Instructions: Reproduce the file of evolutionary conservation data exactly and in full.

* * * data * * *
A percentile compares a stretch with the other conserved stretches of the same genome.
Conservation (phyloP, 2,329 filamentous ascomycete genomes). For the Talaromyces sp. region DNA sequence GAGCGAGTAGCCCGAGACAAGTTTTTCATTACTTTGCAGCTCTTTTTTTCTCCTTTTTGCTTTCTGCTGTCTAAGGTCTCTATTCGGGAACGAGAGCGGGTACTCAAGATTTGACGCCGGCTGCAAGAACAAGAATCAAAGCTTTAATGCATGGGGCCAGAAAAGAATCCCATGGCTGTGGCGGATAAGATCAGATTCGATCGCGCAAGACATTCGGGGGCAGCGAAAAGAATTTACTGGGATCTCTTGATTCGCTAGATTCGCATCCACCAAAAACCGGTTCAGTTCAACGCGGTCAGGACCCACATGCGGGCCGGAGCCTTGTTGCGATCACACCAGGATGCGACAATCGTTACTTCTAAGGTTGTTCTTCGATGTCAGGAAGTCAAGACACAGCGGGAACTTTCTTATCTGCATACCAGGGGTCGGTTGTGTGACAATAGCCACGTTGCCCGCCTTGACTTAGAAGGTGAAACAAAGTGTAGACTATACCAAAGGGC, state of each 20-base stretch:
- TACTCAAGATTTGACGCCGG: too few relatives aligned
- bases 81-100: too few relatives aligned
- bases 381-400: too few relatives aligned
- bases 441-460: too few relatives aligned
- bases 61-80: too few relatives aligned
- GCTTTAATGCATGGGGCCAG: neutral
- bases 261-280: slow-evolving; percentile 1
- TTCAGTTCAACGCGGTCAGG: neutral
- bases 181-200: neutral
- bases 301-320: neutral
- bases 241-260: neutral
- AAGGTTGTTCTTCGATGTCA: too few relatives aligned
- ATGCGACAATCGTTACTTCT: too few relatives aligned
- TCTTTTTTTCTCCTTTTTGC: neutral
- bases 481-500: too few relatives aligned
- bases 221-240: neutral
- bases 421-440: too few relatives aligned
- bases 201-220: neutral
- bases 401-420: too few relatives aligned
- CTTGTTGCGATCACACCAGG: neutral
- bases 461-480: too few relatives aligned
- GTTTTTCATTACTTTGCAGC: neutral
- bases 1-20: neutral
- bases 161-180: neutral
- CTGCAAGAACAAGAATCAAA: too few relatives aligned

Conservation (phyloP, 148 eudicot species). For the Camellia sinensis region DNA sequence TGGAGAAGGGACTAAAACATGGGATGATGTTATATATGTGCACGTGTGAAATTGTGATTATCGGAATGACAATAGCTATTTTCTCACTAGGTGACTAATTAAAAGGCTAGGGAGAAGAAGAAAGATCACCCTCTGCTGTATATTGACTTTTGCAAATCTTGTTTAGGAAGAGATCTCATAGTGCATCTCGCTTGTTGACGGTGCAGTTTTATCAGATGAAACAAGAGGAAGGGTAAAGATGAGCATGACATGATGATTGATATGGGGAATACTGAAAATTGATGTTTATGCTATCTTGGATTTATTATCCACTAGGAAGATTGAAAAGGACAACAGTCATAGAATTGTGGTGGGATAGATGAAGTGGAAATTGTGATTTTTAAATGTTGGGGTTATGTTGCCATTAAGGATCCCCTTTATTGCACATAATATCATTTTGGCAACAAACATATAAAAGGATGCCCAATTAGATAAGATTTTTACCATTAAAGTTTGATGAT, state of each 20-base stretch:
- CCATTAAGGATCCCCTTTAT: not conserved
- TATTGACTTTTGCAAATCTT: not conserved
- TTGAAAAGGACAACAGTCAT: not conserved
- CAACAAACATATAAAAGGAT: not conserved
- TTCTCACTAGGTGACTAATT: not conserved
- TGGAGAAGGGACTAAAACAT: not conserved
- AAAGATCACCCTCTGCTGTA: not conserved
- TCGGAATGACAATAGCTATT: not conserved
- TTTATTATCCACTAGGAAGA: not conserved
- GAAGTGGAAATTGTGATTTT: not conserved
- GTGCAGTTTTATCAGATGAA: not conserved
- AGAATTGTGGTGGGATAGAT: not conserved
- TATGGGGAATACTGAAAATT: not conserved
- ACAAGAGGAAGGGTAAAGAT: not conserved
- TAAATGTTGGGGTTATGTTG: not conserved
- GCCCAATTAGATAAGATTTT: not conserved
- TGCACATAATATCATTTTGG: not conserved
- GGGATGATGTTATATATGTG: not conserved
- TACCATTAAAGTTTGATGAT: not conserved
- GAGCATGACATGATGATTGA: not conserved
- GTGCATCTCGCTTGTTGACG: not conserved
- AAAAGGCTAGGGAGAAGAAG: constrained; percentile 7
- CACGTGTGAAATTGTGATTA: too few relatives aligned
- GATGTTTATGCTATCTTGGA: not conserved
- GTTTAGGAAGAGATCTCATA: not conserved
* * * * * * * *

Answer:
A percentile compares a stretch with the other conserved stretches of the same genome.
Conservation (phyloP, 2,329 filamentous ascomycete genomes). For the Talaromyces sp. region DNA sequence GAGCGAGTAGCCCGAGACAAGTTTTTCATTACTTTGCAGCTCTTTTTTTCTCCTTTTTGCTTTCTGCTGTCTAAGGTCTCTATTCGGGAACGAGAGCGGGTACTCAAGATTTGACGCCGGCTGCAAGAACAAGAATCAAAGCTTTAATGCATGGGGCCAGAAAAGAATCCCATGGCTGTGGCGGATAAGATCAGATTCGATCGCGCAAGACATTCGGGGGCAGCGAAAAGAATTTACTGGGATCTCTTGATTCGCTAGATTCGCATCCACCAAAAACCGGTTCAGTTCAACGCGGTCAGGACCCACATGCGGGCCGGAGCCTTGTTGCGATCACACCAGGATGCGACAATCGTTACTTCTAAGGTTGTTCTTCGATGTCAGGAAGTCAAGACACAGCGGGAACTTTCTTATCTGCATACCAGGGGTCGGTTGTGTGACAATAGCCACGTTGCCCGCCTTGACTTAGAAGGTGAAACAAAGTGTAGACTATACCAAAGGGC, state of each 20-base stretch:
- TACTCAAGATTTGACGCCGG: too few relatives aligned
- bases 81-100: too few relatives aligned
- bases 381-400: too few relatives aligned
- bases 441-460: too few relatives aligned
- bases 61-80: too few relatives aligned
- GCTTTAATGCATGGGGCCAG: neutral
- bases 261-280: slow-evolving; percentile 1
- TTCAGTTCAACGCGGTCAGG: neutral
- bases 181-200: neutral
- bases 301-320: neutral
- bases 241-260: neutral
- AAGGTTGTTCTTCGATGTCA: too few relatives aligned
- ATGCGACAATCGTTACTTCT: too few relatives aligned
- TCTTTTTTTCTCCTTTTTGC: neutral
- bases 481-500: too few relatives aligned
- bases 221-240: neutral
- bases 421-440: too few relatives aligned
- bases 201-220: neutral
- bases 401-420: too few relatives aligned
- CTTGTTGCGATCACACCAGG: neutral
- bases 461-480: too few relatives aligned
- GTTTTTCATTACTTTGCAGC: neutral
- bases 1-20: neutral
- bases 161-180: neutral
- CTGCAAGAACAAGAATCAAA: too few relatives aligned

Conservation (phyloP, 148 eudicot species). For the Camellia sinensis region DNA sequence TGGAGAAGGGACTAAAACATGGGATGATGTTATATATGTGCACGTGTGAAATTGTGATTATCGGAATGACAATAGCTATTTTCTCACTAGGTGACTAATTAAAAGGCTAGGGAGAAGAAGAAAGATCACCCTCTGCTGTATATTGACTTTTGCAAATCTTGTTTAGGAAGAGATCTCATAGTGCATCTCGCTTGTTGACGGTGCAGTTTTATCAGATGAAACAAGAGGAAGGGTAAAGATGAGCATGACATGATGATTGATATGGGGAATACTGAAAATTGATGTTTATGCTATCTTGGATTTATTATCCACTAGGAAGATTGAAAAGGACAACAGTCATAGAATTGTGGTGGGATAGATGAAGTGGAAATTGTGATTTTTAAATGTTGGGGTTATGTTGCCATTAAGGATCCCCTTTATTGCACATAATATCATTTTGGCAACAAACATATAAAAGGATGCCCAATTAGATAAGATTTTTACCATTAAAGTTTGATGAT, state of each 20-base stretch:
- CCATTAAGGATCCCCTTTAT: not conserved
- TATTGACTTTTGCAAATCTT: not conserved
- TTGAAAAGGACAACAGTCAT: not conserved
- CAACAAACATATAAAAGGAT: not conserved
- TTCTCACTAGGTGACTAATT: not conserved
- TGGAGAAGGGACTAAAACAT: not conserved
- AAAGATCACCCTCTGCTGTA: not conserved
- TCGGAATGACAATAGCTATT: not conserved
- TTTATTATCCACTAGGAAGA: not conserved
- GAAGTGGAAATTGTGATTTT: not conserved
- GTGCAGTTTTATCAGATGAA: not conserved
- AGAATTGTGGTGGGATAGAT: not conserved
- TATGGGGAATACTGAAAATT: not conserved
- ACAAGAGGAAGGGTAAAGAT: not conserved
- TAAATGTTGGGGTTATGTTG: not conserved
- GCCCAATTAGATAAGATTTT: not conserved
- TGCACATAATATCATTTTGG: not conserved
- GGGATGATGTTATATATGTG: not conserved
- TACCATTAAAGTTTGATGAT: not conserved
- GAGCATGACATGATGATTGA: not conserved
- GTGCATCTCGCTTGTTGACG: not conserved
- AAAAGGCTAGGGAGAAGAAG: constrained; percentile 7
- CACGTGTGAAATTGTGATTA: too few relatives aligned
- GATGTTTATGCTATCTTGGA: not conserved
- GTTTAGGAAGAGATCTCATA: not conserved